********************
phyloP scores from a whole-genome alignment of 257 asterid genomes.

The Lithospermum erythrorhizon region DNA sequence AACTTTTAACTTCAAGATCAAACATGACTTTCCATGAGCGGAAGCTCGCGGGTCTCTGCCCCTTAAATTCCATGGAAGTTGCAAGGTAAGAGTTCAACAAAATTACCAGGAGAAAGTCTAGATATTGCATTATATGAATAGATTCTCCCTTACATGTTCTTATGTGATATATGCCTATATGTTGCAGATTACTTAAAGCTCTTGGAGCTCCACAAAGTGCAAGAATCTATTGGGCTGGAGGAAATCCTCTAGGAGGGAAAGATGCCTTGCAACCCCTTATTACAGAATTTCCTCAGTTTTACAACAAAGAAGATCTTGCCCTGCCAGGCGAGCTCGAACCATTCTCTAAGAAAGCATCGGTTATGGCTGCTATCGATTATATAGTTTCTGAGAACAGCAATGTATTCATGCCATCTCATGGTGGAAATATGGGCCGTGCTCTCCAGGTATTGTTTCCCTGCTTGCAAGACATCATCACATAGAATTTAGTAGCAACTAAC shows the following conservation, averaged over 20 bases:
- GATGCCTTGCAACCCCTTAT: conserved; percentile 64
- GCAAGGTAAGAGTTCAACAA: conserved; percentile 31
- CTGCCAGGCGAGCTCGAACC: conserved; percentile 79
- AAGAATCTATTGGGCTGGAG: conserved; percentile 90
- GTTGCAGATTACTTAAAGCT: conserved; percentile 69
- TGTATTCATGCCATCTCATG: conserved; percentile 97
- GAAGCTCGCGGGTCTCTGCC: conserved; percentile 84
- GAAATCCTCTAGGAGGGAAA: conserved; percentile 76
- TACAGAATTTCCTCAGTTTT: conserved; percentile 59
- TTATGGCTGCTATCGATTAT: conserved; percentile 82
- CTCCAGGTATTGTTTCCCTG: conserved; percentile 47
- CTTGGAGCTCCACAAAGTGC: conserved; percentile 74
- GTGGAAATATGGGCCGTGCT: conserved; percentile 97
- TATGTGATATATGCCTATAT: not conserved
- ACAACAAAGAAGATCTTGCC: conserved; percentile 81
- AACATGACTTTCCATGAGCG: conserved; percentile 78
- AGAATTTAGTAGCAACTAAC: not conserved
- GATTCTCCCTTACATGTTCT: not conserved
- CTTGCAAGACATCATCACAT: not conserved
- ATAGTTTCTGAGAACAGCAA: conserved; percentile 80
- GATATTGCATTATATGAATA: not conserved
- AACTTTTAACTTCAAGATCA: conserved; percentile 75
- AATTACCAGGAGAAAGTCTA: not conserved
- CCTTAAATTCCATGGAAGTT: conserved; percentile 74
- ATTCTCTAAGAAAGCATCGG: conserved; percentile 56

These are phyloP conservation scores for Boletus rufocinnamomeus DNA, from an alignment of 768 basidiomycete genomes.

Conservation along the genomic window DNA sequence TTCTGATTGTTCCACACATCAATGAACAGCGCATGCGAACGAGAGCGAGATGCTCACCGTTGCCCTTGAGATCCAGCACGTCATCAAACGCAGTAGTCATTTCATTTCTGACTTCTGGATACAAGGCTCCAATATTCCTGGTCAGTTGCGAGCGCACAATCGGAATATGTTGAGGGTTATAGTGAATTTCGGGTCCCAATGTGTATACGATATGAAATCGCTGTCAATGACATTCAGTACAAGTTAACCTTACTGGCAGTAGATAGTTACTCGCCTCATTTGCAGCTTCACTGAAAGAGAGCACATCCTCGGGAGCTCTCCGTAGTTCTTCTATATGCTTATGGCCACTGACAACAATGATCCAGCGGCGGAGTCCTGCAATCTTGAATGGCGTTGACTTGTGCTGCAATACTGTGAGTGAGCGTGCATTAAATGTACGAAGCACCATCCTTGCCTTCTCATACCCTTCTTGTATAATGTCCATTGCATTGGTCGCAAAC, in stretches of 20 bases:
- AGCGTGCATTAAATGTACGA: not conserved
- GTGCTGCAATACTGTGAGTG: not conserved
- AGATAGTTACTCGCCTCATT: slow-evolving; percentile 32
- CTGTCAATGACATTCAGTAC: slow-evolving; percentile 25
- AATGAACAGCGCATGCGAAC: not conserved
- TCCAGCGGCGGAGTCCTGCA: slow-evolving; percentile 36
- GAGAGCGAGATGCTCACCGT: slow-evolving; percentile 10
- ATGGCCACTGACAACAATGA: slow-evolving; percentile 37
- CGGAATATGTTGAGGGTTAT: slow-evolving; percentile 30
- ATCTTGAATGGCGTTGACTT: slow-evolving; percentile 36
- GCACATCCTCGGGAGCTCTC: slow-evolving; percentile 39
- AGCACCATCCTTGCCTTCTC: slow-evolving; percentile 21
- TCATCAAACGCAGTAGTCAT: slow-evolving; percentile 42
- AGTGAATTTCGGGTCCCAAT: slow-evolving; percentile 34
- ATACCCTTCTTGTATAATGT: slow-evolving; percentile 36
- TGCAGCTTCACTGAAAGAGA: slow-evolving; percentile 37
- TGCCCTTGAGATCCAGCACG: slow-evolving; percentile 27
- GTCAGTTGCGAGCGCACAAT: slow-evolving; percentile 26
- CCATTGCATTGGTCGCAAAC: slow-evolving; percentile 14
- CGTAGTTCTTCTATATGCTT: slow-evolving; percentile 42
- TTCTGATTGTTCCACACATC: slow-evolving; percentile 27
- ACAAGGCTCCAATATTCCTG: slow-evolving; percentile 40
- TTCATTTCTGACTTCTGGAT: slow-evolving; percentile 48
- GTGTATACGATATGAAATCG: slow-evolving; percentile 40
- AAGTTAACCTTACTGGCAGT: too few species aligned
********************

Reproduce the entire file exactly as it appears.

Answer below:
phyloP scores from a whole-genome alignment of 257 asterid genomes.

The Lithospermum erythrorhizon region DNA sequence AACTTTTAACTTCAAGATCAAACATGACTTTCCATGAGCGGAAGCTCGCGGGTCTCTGCCCCTTAAATTCCATGGAAGTTGCAAGGTAAGAGTTCAACAAAATTACCAGGAGAAAGTCTAGATATTGCATTATATGAATAGATTCTCCCTTACATGTTCTTATGTGATATATGCCTATATGTTGCAGATTACTTAAAGCTCTTGGAGCTCCACAAAGTGCAAGAATCTATTGGGCTGGAGGAAATCCTCTAGGAGGGAAAGATGCCTTGCAACCCCTTATTACAGAATTTCCTCAGTTTTACAACAAAGAAGATCTTGCCCTGCCAGGCGAGCTCGAACCATTCTCTAAGAAAGCATCGGTTATGGCTGCTATCGATTATATAGTTTCTGAGAACAGCAATGTATTCATGCCATCTCATGGTGGAAATATGGGCCGTGCTCTCCAGGTATTGTTTCCCTGCTTGCAAGACATCATCACATAGAATTTAGTAGCAACTAAC shows the following conservation, averaged over 20 bases:
- GATGCCTTGCAACCCCTTAT: conserved; percentile 64
- GCAAGGTAAGAGTTCAACAA: conserved; percentile 31
- CTGCCAGGCGAGCTCGAACC: conserved; percentile 79
- AAGAATCTATTGGGCTGGAG: conserved; percentile 90
- GTTGCAGATTACTTAAAGCT: conserved; percentile 69
- TGTATTCATGCCATCTCATG: conserved; percentile 97
- GAAGCTCGCGGGTCTCTGCC: conserved; percentile 84
- GAAATCCTCTAGGAGGGAAA: conserved; percentile 76
- TACAGAATTTCCTCAGTTTT: conserved; percentile 59
- TTATGGCTGCTATCGATTAT: conserved; percentile 82
- CTCCAGGTATTGTTTCCCTG: conserved; percentile 47
- CTTGGAGCTCCACAAAGTGC: conserved; percentile 74
- GTGGAAATATGGGCCGTGCT: conserved; percentile 97
- TATGTGATATATGCCTATAT: not conserved
- ACAACAAAGAAGATCTTGCC: conserved; percentile 81
- AACATGACTTTCCATGAGCG: conserved; percentile 78
- AGAATTTAGTAGCAACTAAC: not conserved
- GATTCTCCCTTACATGTTCT: not conserved
- CTTGCAAGACATCATCACAT: not conserved
- ATAGTTTCTGAGAACAGCAA: conserved; percentile 80
- GATATTGCATTATATGAATA: not conserved
- AACTTTTAACTTCAAGATCA: conserved; percentile 75
- AATTACCAGGAGAAAGTCTA: not conserved
- CCTTAAATTCCATGGAAGTT: conserved; percentile 74
- ATTCTCTAAGAAAGCATCGG: conserved; percentile 56

These are phyloP conservation scores for Boletus rufocinnamomeus DNA, from an alignment of 768 basidiomycete genomes.

Conservation along the genomic window DNA sequence TTCTGATTGTTCCACACATCAATGAACAGCGCATGCGAACGAGAGCGAGATGCTCACCGTTGCCCTTGAGATCCAGCACGTCATCAAACGCAGTAGTCATTTCATTTCTGACTTCTGGATACAAGGCTCCAATATTCCTGGTCAGTTGCGAGCGCACAATCGGAATATGTTGAGGGTTATAGTGAATTTCGGGTCCCAATGTGTATACGATATGAAATCGCTGTCAATGACATTCAGTACAAGTTAACCTTACTGGCAGTAGATAGTTACTCGCCTCATTTGCAGCTTCACTGAAAGAGAGCACATCCTCGGGAGCTCTCCGTAGTTCTTCTATATGCTTATGGCCACTGACAACAATGATCCAGCGGCGGAGTCCTGCAATCTTGAATGGCGTTGACTTGTGCTGCAATACTGTGAGTGAGCGTGCATTAAATGTACGAAGCACCATCCTTGCCTTCTCATACCCTTCTTGTATAATGTCCATTGCATTGGTCGCAAAC, in stretches of 20 bases:
- AGCGTGCATTAAATGTACGA: not conserved
- GTGCTGCAATACTGTGAGTG: not conserved
- AGATAGTTACTCGCCTCATT: slow-evolving; percentile 32
- CTGTCAATGACATTCAGTAC: slow-evolving; percentile 25
- AATGAACAGCGCATGCGAAC: not conserved
- TCCAGCGGCGGAGTCCTGCA: slow-evolving; percentile 36
- GAGAGCGAGATGCTCACCGT: slow-evolving; percentile 10
- ATGGCCACTGACAACAATGA: slow-evolving; percentile 37
- CGGAATATGTTGAGGGTTAT: slow-evolving; percentile 30
- ATCTTGAATGGCGTTGACTT: slow-evolving; percentile 36
- GCACATCCTCGGGAGCTCTC: slow-evolving; percentile 39
- AGCACCATCCTTGCCTTCTC: slow-evolving; percentile 21
- TCATCAAACGCAGTAGTCAT: slow-evolving; percentile 42
- AGTGAATTTCGGGTCCCAAT: slow-evolving; percentile 34
- ATACCCTTCTTGTATAATGT: slow-evolving; percentile 36
- TGCAGCTTCACTGAAAGAGA: slow-evolving; percentile 37
- TGCCCTTGAGATCCAGCACG: slow-evolving; percentile 27
- GTCAGTTGCGAGCGCACAAT: slow-evolving; percentile 26
- CCATTGCATTGGTCGCAAAC: slow-evolving; percentile 14
- CGTAGTTCTTCTATATGCTT: slow-evolving; percentile 42
- TTCTGATTGTTCCACACATC: slow-evolving; percentile 27
- ACAAGGCTCCAATATTCCTG: slow-evolving; percentile 40
- TTCATTTCTGACTTCTGGAT: slow-evolving; percentile 48
- GTGTATACGATATGAAATCG: slow-evolving; percentile 40
- AAGTTAACCTTACTGGCAGT: too few species aligned